These vulnerabilities were discovered by Jared Rittle of Cisco Talos.
Cisco Talos is disclosing several vulnerabilities in the operating system on the Linksys E Series of routers.
Multiple exploitable OS command injection vulnerabilities exist in the Linksys E Series line of routers. An attacker can exploit these bugs by sending an authenticated HTTP request to the network configuration. An attacker could then gain the ability to arbitrarily execute code on the machine.
The E Series is a line of routers for small and home offices that contain several features to make them easier to use. The routers are designed to connect home computers, internet-ready TVs, game consoles, smartphones and other Wi-Fi devices.
TALOS-2018-0625 describes three related vulnerabilities: CVE-2018-3953, CVE-2018-3954 and CVE-2018-3955.
Many of the configuration details passed to the E Series of routers during their configuration must be retained across a device's power cycle. Since the device has only one writable directory (/tmp) and that directory is cleared on reboot, the device uses NVRAM to store configuration details.
All command injection paths follow this process:
When the apply.cgi page is requested with parameters indicating a change to persistent configuration settings, those parameters are processed by the 'get_cgi' function call during, which then get placed directly into NVRAM via a 'nvram_set' call.
After certain configuration changes are made, including both of the changes associated with these vulnerabilities, the device must be rebooted. The httpd binary handles this by sending a SIGHUP signal to PID 1, a binary named 'preinit'. The device then enters a code path where it restarts all necessary system services.
When the 'preinit' binary enters this code path, it exposes functionality where raw data from nvram_get calls is passed into system commands.
In CVE-2018-3953, the data entered into the 'Router Name' input field through the web portal is submitted to apply.cgi as the value to the 'machine_name' POST parameter. The machine_name data goes through the nvram_set process described above. Eventually, within the 'start_lltd' function, a 'nvram_get' call is used to obtain the value of the user-controlled 'machine_name' NVRAM entry. This value is then entered directly into a command intended to write the hostname to a file and then execute it.
CVE-2018-3954 applies to the same input field but follows a slightly different code path. Here, the vulnerability is triggered by 'set_host_domain_name' function in libshared.so where nvram_get is called against the 'machine_name' parameter. The result of that operation is subsequently combined with a string via a sprintf call and passed directly into the system command.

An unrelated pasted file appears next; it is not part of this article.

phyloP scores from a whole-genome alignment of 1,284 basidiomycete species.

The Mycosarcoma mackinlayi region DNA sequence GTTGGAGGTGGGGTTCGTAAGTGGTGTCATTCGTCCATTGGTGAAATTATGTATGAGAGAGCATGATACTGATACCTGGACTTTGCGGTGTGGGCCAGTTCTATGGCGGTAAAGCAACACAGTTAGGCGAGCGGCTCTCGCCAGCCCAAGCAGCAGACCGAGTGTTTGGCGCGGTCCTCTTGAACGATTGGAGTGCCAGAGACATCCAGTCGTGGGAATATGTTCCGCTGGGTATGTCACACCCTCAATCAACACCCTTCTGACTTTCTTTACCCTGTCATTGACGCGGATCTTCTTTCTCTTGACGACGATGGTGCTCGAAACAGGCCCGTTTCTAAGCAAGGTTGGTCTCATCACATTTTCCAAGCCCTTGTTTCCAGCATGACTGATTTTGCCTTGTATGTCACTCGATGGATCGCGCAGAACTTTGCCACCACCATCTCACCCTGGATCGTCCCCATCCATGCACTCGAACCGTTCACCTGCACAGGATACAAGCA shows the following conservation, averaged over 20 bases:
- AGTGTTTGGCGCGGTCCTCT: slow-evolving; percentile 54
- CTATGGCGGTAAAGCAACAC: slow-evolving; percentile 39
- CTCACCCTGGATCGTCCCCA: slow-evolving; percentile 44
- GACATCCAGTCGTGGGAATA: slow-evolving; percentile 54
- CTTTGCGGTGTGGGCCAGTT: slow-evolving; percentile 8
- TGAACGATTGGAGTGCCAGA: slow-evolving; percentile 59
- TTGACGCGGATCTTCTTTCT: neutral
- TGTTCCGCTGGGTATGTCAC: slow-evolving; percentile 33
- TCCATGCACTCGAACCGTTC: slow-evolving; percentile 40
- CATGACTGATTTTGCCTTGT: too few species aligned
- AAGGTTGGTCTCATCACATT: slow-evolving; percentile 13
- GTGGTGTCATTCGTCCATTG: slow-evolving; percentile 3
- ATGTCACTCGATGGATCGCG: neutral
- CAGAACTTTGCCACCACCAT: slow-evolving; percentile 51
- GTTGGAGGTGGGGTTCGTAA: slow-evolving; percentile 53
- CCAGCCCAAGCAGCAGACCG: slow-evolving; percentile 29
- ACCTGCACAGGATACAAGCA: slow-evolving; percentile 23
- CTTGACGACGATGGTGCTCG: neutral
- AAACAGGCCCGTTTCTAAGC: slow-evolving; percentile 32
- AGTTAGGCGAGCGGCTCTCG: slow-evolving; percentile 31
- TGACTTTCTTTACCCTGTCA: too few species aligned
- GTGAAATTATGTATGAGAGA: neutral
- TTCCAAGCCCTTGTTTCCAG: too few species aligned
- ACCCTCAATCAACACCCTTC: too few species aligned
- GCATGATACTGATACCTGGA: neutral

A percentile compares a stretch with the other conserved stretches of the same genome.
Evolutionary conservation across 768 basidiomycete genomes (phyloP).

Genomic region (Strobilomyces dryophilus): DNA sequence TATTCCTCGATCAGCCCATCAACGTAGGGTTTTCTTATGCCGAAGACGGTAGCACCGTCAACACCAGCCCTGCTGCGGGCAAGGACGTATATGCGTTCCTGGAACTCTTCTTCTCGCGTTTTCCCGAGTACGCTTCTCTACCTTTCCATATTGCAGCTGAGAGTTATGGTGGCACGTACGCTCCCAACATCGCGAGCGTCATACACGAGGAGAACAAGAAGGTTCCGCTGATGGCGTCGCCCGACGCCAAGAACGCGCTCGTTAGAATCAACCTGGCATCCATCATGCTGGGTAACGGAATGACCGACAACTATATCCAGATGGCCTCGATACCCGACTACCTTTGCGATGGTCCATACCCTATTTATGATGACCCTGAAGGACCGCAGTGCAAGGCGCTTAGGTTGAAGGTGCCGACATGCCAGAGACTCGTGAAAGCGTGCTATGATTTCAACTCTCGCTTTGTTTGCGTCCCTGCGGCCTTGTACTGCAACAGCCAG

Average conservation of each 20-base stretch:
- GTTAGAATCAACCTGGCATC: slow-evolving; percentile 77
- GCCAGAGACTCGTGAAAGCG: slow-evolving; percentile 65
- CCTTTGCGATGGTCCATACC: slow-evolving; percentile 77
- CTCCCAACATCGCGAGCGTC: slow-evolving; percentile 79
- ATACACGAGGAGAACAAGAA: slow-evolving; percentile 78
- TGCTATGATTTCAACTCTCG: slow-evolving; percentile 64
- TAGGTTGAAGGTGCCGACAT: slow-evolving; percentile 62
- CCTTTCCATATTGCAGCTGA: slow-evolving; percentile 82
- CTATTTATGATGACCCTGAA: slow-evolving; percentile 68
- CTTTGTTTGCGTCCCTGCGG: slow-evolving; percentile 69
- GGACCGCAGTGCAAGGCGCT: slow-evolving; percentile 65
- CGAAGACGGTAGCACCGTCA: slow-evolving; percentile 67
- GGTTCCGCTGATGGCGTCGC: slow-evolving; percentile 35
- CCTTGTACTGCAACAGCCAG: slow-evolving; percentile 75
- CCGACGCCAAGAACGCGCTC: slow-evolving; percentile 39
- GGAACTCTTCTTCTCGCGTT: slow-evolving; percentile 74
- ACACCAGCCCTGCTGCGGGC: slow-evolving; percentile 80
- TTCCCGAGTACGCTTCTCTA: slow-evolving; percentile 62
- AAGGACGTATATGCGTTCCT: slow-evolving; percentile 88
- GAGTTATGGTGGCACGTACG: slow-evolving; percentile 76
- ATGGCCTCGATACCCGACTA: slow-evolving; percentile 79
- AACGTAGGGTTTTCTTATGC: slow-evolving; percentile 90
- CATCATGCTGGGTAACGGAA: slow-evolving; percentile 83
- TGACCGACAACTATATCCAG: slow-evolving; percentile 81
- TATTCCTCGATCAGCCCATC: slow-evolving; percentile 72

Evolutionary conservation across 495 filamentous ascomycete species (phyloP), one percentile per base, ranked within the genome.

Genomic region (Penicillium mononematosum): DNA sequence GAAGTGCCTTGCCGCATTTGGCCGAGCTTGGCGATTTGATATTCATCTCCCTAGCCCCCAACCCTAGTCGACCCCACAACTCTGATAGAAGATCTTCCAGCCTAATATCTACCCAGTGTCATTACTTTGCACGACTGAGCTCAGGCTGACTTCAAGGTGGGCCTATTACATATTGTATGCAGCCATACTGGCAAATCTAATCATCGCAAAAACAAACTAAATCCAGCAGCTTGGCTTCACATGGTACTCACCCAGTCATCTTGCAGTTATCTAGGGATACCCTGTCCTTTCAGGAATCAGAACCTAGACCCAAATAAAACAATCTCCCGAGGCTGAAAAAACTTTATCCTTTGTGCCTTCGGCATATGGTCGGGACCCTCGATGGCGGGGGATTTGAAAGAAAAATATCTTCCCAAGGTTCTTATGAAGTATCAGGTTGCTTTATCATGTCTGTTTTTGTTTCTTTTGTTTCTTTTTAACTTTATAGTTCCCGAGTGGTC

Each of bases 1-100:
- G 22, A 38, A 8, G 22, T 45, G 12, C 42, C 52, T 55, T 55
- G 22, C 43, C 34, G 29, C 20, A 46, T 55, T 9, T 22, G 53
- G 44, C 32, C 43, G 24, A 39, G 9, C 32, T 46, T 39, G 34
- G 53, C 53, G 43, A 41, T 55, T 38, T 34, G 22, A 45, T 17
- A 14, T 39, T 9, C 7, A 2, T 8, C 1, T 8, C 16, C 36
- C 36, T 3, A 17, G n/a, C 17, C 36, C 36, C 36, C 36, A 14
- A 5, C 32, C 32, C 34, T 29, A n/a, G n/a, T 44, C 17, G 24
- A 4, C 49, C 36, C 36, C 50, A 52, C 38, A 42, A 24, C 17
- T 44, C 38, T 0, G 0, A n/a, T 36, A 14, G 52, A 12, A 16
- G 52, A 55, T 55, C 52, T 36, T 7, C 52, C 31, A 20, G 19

Finally, in CVE-2018-3955, the data entered into the 'Domain Name' input field through the web portal is submitted to apply.cgi as the value to the 'wan_domain' POST parameter. The wan_domain data goes through the nvram_set process described above.
When the 'preinit' binary receives the SIGHUP signal, it enters a code path that calls a function named 'set_host_domain_name' from its libshared.so shared object, which calls nvram_get against the 'wan_domain' parameter. The result of that operation is subsequently combined with a string via a snprintf call and passed directly into the system command.
The vulnerabilities are confirmed in multiple devices of the Linksys E Series of wireless routers with various firmware versions. Users are advised to update their routers to the latest version released by the manufacturer.
Home routers have become one of the main targets for malicious attacks. Although these vulnerabilities require the attacker to have already authenticated with the device, the vulnerabilities are serious as they allow a potential attacker full control over the device, which may include installation of additional malicious code.
Widespread internet-of-things attacks such as Mirai and VPNFilter show that attackers will keep their focus on discovering new vulnerabilities which would allow them to infect devices and conduct large scale as well as targeted attacks. These attacks are more difficult to detect and protection is available only after their manufacturers update the firmware and patch the vulnerability.
Keeping the device firmware up to date is crucial to avoid SOHO routers participating in a distributed denial-of-service (DDoS) attack or becoming an infection vector in an attack targeted to your organization.
The following SNORTⓇ rule detects attempts to exploit these vulnerabilities. Please note that additional rules may be released at a future date and current rules are subject to change pending additional vulnerability information. For all current rule information, please refer to your Firepower Management Center or Snort.org.
Snort rule: 47133